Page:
NASCAR’s impending financial crisis

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It’s no secret that NASCAR teams are struggling for sponsorship, which becomes a real problem since it makes up the bulk of the race team’s money.

Denny Hamlin was asked about the financial struggle earlier this week and his answer has people talking. When asked if cutting drivers’ salaries was a way to address the team financials, Hamlin said the drivers, who get two months off a year and face danger every week, are already underpaid.

Now, when I first read this, I thought of the pictures I see on Instagram of Hamlin’s girlfriend, Jordan Fish’s gigantic closet, their child’s amazing nursery and the fact that they have a giant house on Lake Norman, and I said to myself, “Your life must suck.”

But when put into context, Hamlin said when compared to other sports, such as the NFL and NBA, drivers are underpaid.

As it stands, the largest percentage of the revenue distribution goes to the race tracks, which Hamlin said needs to prove worthy of their share by making upgrades and growing the experience for the fans and teams. In other words, they need to be reinvesting the money they’re currently pocketing.

Hamlin called out Dover for its “terrible garage stalls” that aren’t enclosed.

“The crew members deserve better working conditions than what they’ve got,” Hamlin said. “We’ve got to hold these tracks to a higher standard, not only with the race surface but the fan experience, the team experience.”

Hamlin also mentioned the TV dollars. It’s estimated to be about $8 billion, but it’s divided up where the tracks receive their 65 percent and teams receive 25 percent and NASCAR receives 10 percent.

It wasn’t long ago that Dale Earnhardt Jr. mentioned it was cheaper for a team to take on a new driver than keep a veteran.

“You’ve got a lot of young guys coming in being offered and accepting contracts that are a fifth to a 10th of what veterans are getting paid,” Earnhardt said. “And that’s money that can go into the team. These sponsors aren’t giving teams the money that they used to, so the owners, everybody’s got to take a little cut. Everybody’s got to dial it back. Everybody’s got to realize they have to accept some of that fallback and difference. That’s the same with the driver’s contracts.”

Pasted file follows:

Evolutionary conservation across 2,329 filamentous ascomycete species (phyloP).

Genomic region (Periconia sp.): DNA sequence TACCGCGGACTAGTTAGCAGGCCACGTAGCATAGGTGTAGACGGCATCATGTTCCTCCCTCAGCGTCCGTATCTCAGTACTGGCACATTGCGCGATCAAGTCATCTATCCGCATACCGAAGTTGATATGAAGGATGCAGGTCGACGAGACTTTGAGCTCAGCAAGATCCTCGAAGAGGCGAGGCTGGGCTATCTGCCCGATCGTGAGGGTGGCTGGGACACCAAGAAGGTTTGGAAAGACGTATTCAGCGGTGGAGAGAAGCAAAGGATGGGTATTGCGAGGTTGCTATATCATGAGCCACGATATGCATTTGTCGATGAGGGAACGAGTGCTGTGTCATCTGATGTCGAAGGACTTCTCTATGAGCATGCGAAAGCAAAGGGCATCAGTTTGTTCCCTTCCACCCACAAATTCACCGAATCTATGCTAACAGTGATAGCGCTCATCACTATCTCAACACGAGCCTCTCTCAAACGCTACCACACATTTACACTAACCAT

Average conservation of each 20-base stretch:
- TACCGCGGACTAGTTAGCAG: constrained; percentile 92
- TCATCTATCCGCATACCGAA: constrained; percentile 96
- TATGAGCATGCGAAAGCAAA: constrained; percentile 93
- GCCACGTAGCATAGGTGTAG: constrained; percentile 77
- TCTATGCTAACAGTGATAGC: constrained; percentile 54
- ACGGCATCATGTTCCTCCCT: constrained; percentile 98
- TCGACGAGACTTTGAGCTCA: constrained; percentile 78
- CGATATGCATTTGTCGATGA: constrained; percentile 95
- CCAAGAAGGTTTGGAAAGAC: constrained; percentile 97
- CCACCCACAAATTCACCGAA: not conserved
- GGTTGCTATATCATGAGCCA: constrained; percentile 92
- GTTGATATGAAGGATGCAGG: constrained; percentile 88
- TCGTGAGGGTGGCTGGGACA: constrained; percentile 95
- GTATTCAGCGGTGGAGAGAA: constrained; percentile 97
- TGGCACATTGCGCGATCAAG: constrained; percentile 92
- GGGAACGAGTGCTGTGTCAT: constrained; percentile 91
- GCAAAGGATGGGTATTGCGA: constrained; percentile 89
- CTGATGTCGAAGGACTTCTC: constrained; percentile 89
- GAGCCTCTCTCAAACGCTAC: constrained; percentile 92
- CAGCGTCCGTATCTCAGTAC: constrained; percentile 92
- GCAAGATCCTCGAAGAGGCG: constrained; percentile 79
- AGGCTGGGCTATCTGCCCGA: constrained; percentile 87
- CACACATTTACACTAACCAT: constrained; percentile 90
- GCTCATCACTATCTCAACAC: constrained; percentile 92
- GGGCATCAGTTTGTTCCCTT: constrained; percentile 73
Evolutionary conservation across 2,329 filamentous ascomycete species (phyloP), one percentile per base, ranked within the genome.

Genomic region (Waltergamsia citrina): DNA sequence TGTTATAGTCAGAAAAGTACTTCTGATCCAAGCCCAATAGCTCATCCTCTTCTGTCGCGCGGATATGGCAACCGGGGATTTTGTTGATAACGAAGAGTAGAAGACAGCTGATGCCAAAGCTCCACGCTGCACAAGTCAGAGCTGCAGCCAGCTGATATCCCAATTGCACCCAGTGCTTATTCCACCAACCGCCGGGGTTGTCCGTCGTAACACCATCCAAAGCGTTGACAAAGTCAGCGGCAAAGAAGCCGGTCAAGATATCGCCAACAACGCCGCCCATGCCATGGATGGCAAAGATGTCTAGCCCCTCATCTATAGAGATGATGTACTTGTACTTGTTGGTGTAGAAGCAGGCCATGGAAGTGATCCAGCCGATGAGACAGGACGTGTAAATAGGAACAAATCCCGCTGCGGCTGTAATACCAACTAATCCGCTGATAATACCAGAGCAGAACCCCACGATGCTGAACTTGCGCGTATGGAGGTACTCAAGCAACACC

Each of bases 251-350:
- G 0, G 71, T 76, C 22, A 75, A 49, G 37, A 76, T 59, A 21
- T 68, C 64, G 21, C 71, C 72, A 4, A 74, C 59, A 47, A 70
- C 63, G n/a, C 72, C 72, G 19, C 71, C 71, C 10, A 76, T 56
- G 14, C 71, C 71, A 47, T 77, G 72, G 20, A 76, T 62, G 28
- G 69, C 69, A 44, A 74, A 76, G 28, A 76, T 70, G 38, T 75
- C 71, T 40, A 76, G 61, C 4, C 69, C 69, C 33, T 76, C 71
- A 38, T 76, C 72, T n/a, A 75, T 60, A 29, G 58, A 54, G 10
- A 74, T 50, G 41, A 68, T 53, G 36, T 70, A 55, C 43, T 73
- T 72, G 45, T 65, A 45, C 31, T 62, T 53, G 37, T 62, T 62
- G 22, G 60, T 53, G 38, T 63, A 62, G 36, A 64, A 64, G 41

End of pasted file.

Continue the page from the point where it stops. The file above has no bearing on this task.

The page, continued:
According to NASCAR on NBC, a driver salary was in the $20 million to $30 million range annually in NASCAR’s peak climate in the mid-2000s.

This is how Jeff Gordon’s current net worth is estimated at $200 million and Earnhardt’s at $300 million. It was not uncommon to find drivers in commercials outside of the NASCAR broadcast, chip bags, etc, and merchandise was a lot easier to find in local stores.

The harsh reality is, sponsorship money is not going up anytime soon, if ever. Yet, teams are so heavily reliant on it. Perhaps financial redistribution is the key to the longevity of the sport or maybe the length of the schedule should be revisited.

Switching gears, last weekend was the first knockout round of the playoffs. Kurt Busch, Ryan Newman, Austin Dillon and Kasey Kahne are out of the running for the championship.

Kyle Busch won the race last weekend and advanced alongside Martin Truex Jr., Kyle Larson, Brad Keselowski, Jimmie Johnson, Kevin Harvick, Hamlin, Ricky Stenhouse Jr., Ryan Blaney, Chase Elliott, Matt Kenseth and Jamie McMurray.

The second round begins this weekend at Charlotte Motor Speedway. You can catch the action Sunday at 1p.m. on NBC.